Melania Trump has prepared extensively, with the help of State Department officials, on the proper protocol and customs for each of the stops on the foreign trip, according to sources familiar with the preparations. She wanted to ensure a smooth debut on the world stage as first lady and avoid any embarrassing missteps.

So presumably Saudi customs and protocols were checked out before deciding what to wear or not to wear. I guess this is just a part of state visits. However there were no Saudi women at the state occasions there.

When in the US…


However it is one way – leaders who traditionally wear something on their heads keep them on when visiting. This is Saudi Deputy Crown Prince and defence minister Mohammed bin Salman at the White House on 14 March.


Media watch – Thursday

25 May 2017


Media Watch is a focus on New Zealand media, blogs and social media. You can post any items of interested related to media.

A primary aim here is to hold media to account in the political arena. A credible and questioning media is an essential part of a healthy democracy.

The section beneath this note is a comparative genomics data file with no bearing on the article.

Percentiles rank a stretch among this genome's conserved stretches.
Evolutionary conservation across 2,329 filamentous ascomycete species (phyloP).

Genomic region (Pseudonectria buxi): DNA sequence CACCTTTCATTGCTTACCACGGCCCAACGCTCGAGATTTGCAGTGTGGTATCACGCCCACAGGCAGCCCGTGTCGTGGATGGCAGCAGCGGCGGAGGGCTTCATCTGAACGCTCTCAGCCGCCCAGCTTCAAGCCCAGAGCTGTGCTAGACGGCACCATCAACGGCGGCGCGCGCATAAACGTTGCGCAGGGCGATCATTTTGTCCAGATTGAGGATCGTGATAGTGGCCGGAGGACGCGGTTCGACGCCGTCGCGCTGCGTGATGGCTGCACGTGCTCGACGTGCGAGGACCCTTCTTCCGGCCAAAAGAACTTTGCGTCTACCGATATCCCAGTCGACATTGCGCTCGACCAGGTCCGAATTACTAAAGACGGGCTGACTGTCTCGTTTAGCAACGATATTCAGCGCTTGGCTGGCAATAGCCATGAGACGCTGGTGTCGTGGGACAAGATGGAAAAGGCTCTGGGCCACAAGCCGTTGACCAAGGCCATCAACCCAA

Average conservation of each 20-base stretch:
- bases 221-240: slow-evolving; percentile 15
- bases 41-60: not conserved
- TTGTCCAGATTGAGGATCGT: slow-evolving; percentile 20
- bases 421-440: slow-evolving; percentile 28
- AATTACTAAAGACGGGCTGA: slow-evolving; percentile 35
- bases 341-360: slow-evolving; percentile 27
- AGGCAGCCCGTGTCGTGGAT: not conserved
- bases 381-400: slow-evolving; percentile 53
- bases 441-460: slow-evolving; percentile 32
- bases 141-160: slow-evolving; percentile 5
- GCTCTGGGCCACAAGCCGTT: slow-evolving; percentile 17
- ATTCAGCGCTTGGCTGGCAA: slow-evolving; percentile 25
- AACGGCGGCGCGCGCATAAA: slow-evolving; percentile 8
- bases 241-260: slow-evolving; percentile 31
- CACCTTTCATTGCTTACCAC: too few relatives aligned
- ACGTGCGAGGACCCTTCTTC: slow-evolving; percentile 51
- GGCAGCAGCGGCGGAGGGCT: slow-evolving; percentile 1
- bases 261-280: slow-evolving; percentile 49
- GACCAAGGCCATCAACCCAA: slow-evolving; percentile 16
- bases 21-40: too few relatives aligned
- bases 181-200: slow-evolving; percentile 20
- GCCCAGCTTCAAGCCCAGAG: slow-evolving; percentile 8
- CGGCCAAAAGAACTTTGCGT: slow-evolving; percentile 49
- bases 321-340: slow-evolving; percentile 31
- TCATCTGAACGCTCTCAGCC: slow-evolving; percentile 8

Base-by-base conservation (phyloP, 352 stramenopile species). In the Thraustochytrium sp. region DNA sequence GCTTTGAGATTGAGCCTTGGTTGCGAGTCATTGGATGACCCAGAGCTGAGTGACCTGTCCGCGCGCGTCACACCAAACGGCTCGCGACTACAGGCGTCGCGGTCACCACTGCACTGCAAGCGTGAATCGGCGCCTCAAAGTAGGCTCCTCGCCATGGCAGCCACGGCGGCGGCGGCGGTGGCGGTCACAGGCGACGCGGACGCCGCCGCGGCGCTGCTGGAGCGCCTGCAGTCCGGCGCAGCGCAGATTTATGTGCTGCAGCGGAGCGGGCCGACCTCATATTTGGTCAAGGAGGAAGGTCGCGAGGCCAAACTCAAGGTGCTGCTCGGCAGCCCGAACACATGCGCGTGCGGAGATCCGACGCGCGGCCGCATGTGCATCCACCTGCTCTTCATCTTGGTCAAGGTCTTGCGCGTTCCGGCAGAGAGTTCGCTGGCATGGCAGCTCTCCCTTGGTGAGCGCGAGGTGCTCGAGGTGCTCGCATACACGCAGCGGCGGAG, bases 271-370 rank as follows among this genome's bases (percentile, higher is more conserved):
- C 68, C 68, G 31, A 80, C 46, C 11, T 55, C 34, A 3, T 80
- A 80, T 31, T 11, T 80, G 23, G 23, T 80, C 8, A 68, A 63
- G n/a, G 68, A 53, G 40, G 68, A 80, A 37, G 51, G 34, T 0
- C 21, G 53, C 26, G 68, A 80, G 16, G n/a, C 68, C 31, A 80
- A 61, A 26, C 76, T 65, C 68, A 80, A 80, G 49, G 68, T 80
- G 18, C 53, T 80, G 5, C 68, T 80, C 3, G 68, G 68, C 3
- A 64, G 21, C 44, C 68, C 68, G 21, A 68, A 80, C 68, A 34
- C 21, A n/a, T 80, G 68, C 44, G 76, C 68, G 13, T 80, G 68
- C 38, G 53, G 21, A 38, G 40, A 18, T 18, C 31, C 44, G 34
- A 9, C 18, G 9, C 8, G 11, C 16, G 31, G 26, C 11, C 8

A general guideline – post opinion on or excerpts from and links to blog posts or comments of interest, whether they are praise, criticism, pointing out issues or sharing useful information.

Open Forum – Thursday

25 May 2017

Facebook: NZ politics/media+

This post is open to anyone to comment on any topic that isn’t spam, illegal or offensive. All Your NZ posts are open but this one is for you to raise topics that interest you. 

If providing opinions on or summaries of other information also provide a link to that information. Bloggers are welcome to summarise and link to their posts.

Comments worth more exposure may be repeated as posts.

Your NZ is a mostly political and social issues blog but not limited to that, and views from anywhere on the political spectrum are welcome. Some ground rules:

  • If possible support arguments, news, points or opinions with links to sources and facts.
  • Please don’t post anything illegal, potentially defamatory or abusive.

World watch

Wednesday GMT


Post news or views on anything happening of interest around the world.

Auditor general to stand down

Stuff: Auditor-General Martin Matthews to stand down pending independent inquiry

The Offices of Parliament Committee decided unanimously to undertake an independent inquiry into Auditor-General Martin Matthews’ suitability for the position.

He will stand down in the meantime. Review is expected to take a fortnight and will be done by Sir Martin Weevers.

The committee, who appointed  Matthews in the job, earlier met at 4pm to discuss his handling of fraudster Joanne Harrison while he was chief executive of the Ministry of Transport (MoT).

Speaker expects Ministry of Transport to completely comply with investigation, which will determine suitability of Matthews in the position of Auditor General.

I think that this was inevitable.